Wives & Property: Reform of the Married Women's Property Law in Nineteenth-Century England
In the 1870s Millicent Garrett Fawcett had her purse snatched by a young thief in London. When he appeared in court to testify, she heard the young man charged with 'stealing from the person of Millicent Fawcett a purse containing £1 18s 6d the property of Henry Fawcett.' Long after the episode she recalled: 'I felt as if I had been charged with theft myself.'
The English common law which deprived married women of the right to own and control property had far-reaching consequences for the status of women not only in other areas of law and in family life but also in education, and employment, and public life. To win reform of the married women's property law, feminism as an organized movement appeared in the 1850s, and the final success of the campaigns for reform in 1882 was one of the greatest achievements of the Victorian women's movement.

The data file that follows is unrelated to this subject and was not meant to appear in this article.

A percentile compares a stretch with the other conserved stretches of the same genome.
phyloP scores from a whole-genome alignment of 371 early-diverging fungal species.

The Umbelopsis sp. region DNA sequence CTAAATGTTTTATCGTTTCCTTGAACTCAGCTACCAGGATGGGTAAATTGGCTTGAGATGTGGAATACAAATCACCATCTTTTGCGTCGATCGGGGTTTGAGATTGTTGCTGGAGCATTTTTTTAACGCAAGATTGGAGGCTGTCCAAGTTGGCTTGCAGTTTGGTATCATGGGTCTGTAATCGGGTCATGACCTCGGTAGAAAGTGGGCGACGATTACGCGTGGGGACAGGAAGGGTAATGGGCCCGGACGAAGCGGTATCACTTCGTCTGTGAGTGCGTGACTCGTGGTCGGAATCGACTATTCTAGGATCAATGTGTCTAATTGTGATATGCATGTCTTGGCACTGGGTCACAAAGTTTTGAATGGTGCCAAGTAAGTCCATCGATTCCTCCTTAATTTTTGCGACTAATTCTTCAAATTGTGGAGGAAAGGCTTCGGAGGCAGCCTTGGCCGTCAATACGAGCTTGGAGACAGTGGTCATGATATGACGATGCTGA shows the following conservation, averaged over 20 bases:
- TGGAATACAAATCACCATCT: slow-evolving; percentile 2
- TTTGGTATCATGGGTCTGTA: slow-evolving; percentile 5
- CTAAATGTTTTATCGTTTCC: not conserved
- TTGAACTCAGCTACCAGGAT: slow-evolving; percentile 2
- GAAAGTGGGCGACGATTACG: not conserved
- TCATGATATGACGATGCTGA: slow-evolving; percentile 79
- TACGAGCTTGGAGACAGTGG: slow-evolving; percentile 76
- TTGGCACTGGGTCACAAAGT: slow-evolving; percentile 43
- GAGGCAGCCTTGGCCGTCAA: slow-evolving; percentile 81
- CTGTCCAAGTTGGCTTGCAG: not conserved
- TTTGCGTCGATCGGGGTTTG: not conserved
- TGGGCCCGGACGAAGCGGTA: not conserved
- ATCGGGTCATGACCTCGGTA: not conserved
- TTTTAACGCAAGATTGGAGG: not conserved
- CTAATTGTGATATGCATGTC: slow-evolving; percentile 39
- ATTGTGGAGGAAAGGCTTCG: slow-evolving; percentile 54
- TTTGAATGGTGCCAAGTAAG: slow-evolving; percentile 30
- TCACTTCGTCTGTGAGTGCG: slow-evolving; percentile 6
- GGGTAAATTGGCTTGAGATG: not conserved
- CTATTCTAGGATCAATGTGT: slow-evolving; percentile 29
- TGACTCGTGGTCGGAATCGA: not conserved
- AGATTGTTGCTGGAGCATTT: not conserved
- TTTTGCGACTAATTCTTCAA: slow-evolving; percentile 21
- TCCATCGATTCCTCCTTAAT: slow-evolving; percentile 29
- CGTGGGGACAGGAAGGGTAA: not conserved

Dr Holcombe explores the story of the reform campaign in the context of its time, giving particular attention to the many important men and women who worked for reform and to the debates on the subject which contributed greatly to the formulation of a philosophy of feminism.
- Series: Heritage
- World Rights
- Page Count: 320 pages
- Dimensions: 6.0in x 1.0in x 9.0in
Author InformationLee Holcombe (1928-2002) was a distinguished professor emerita of history at the University of South Carolina at Spartanburg.
Subjects and Courses